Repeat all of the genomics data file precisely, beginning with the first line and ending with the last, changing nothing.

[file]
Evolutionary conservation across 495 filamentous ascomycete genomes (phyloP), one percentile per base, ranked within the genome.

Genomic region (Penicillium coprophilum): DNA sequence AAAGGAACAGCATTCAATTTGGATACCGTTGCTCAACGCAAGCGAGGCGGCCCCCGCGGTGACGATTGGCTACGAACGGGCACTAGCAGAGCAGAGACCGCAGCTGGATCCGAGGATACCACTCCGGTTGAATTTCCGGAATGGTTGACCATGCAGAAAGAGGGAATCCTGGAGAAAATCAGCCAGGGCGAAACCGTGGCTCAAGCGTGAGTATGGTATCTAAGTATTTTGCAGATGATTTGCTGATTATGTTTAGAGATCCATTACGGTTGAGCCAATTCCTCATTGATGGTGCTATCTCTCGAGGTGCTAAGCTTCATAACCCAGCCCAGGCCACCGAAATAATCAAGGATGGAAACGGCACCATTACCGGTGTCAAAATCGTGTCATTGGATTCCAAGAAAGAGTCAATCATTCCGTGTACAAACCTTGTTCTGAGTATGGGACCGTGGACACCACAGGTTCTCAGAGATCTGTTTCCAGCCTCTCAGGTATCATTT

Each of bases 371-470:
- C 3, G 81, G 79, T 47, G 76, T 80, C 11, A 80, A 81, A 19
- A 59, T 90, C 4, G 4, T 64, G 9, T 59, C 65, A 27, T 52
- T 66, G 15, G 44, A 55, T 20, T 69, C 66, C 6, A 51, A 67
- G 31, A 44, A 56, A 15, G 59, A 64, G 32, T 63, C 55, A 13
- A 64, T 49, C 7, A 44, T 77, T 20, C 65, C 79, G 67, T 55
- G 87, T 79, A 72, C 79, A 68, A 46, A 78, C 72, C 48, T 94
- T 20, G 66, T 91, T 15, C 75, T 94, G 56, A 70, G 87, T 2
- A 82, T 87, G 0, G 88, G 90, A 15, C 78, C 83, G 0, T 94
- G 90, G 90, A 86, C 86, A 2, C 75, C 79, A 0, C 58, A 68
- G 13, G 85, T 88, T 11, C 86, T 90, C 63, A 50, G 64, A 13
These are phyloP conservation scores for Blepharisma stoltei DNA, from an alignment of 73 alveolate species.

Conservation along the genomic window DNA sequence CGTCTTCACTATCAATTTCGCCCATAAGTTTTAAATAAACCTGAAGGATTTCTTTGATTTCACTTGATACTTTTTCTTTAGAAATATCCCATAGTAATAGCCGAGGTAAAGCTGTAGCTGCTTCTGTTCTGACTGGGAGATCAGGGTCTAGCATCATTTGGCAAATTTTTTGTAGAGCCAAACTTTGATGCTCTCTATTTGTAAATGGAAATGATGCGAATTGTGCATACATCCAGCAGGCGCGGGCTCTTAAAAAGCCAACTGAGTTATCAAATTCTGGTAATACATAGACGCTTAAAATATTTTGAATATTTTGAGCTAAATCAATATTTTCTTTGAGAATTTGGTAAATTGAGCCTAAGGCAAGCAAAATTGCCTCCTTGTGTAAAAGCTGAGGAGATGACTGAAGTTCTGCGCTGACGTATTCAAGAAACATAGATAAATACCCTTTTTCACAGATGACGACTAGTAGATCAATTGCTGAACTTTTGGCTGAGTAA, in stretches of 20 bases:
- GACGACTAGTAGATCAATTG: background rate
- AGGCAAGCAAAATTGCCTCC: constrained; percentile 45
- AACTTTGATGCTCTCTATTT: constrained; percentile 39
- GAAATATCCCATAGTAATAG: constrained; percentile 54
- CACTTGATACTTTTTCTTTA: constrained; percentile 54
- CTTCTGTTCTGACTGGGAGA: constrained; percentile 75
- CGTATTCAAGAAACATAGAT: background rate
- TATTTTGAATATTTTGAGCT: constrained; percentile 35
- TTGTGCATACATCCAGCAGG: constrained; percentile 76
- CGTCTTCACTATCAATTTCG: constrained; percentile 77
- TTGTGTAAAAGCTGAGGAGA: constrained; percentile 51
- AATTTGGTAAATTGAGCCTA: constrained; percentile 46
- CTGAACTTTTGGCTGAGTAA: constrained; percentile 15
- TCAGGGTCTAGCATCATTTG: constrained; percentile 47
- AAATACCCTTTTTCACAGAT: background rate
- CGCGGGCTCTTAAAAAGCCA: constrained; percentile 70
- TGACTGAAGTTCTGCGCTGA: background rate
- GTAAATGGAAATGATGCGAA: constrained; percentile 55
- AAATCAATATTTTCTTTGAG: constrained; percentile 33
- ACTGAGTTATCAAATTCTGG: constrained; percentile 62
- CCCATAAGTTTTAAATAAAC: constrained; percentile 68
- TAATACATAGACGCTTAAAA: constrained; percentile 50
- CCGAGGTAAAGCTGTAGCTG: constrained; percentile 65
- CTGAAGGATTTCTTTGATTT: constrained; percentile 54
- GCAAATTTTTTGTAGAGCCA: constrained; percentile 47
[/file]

Evolutionary conservation across 495 filamentous ascomycete genomes (phyloP), one percentile per base, ranked within the genome.

Genomic region (Penicillium coprophilum): DNA sequence AAAGGAACAGCATTCAATTTGGATACCGTTGCTCAACGCAAGCGAGGCGGCCCCCGCGGTGACGATTGGCTACGAACGGGCACTAGCAGAGCAGAGACCGCAGCTGGATCCGAGGATACCACTCCGGTTGAATTTCCGGAATGGTTGACCATGCAGAAAGAGGGAATCCTGGAGAAAATCAGCCAGGGCGAAACCGTGGCTCAAGCGTGAGTATGGTATCTAAGTATTTTGCAGATGATTTGCTGATTATGTTTAGAGATCCATTACGGTTGAGCCAATTCCTCATTGATGGTGCTATCTCTCGAGGTGCTAAGCTTCATAACCCAGCCCAGGCCACCGAAATAATCAAGGATGGAAACGGCACCATTACCGGTGTCAAAATCGTGTCATTGGATTCCAAGAAAGAGTCAATCATTCCGTGTACAAACCTTGTTCTGAGTATGGGACCGTGGACACCACAGGTTCTCAGAGATCTGTTTCCAGCCTCTCAGGTATCATTT

Each of bases 371-470:
- C 3, G 81, G 79, T 47, G 76, T 80, C 11, A 80, A 81, A 19
- A 59, T 90, C 4, G 4, T 64, G 9, T 59, C 65, A 27, T 52
- T 66, G 15, G 44, A 55, T 20, T 69, C 66, C 6, A 51, A 67
- G 31, A 44, A 56, A 15, G 59, A 64, G 32, T 63, C 55, A 13
- A 64, T 49, C 7, A 44, T 77, T 20, C 65, C 79, G 67, T 55
- G 87, T 79, A 72, C 79, A 68, A 46, A 78, C 72, C 48, T 94
- T 20, G 66, T 91, T 15, C 75, T 94, G 56, A 70, G 87, T 2
- A 82, T 87, G 0, G 88, G 90, A 15, C 78, C 83, G 0, T 94
- G 90, G 90, A 86, C 86, A 2, C 75, C 79, A 0, C 58, A 68
- G 13, G 85, T 88, T 11, C 86, T 90, C 63, A 50, G 64, A 13
These are phyloP conservation scores for Blepharisma stoltei DNA, from an alignment of 73 alveolate species.

Conservation along the genomic window DNA sequence CGTCTTCACTATCAATTTCGCCCATAAGTTTTAAATAAACCTGAAGGATTTCTTTGATTTCACTTGATACTTTTTCTTTAGAAATATCCCATAGTAATAGCCGAGGTAAAGCTGTAGCTGCTTCTGTTCTGACTGGGAGATCAGGGTCTAGCATCATTTGGCAAATTTTTTGTAGAGCCAAACTTTGATGCTCTCTATTTGTAAATGGAAATGATGCGAATTGTGCATACATCCAGCAGGCGCGGGCTCTTAAAAAGCCAACTGAGTTATCAAATTCTGGTAATACATAGACGCTTAAAATATTTTGAATATTTTGAGCTAAATCAATATTTTCTTTGAGAATTTGGTAAATTGAGCCTAAGGCAAGCAAAATTGCCTCCTTGTGTAAAAGCTGAGGAGATGACTGAAGTTCTGCGCTGACGTATTCAAGAAACATAGATAAATACCCTTTTTCACAGATGACGACTAGTAGATCAATTGCTGAACTTTTGGCTGAGTAA, in stretches of 20 bases:
- GACGACTAGTAGATCAATTG: background rate
- AGGCAAGCAAAATTGCCTCC: constrained; percentile 45
- AACTTTGATGCTCTCTATTT: constrained; percentile 39
- GAAATATCCCATAGTAATAG: constrained; percentile 54
- CACTTGATACTTTTTCTTTA: constrained; percentile 54
- CTTCTGTTCTGACTGGGAGA: constrained; percentile 75
- CGTATTCAAGAAACATAGAT: background rate
- TATTTTGAATATTTTGAGCT: constrained; percentile 35
- TTGTGCATACATCCAGCAGG: constrained; percentile 76
- CGTCTTCACTATCAATTTCG: constrained; percentile 77
- TTGTGTAAAAGCTGAGGAGA: constrained; percentile 51
- AATTTGGTAAATTGAGCCTA: constrained; percentile 46
- CTGAACTTTTGGCTGAGTAA: constrained; percentile 15
- TCAGGGTCTAGCATCATTTG: constrained; percentile 47
- AAATACCCTTTTTCACAGAT: background rate
- CGCGGGCTCTTAAAAAGCCA: constrained; percentile 70
- TGACTGAAGTTCTGCGCTGA: background rate
- GTAAATGGAAATGATGCGAA: constrained; percentile 55
- AAATCAATATTTTCTTTGAG: constrained; percentile 33
- ACTGAGTTATCAAATTCTGG: constrained; percentile 62
- CCCATAAGTTTTAAATAAAC: constrained; percentile 68
- TAATACATAGACGCTTAAAA: constrained; percentile 50
- CCGAGGTAAAGCTGTAGCTG: constrained; percentile 65
- CTGAAGGATTTCTTTGATTT: constrained; percentile 54
- GCAAATTTTTTGTAGAGCCA: constrained; percentile 47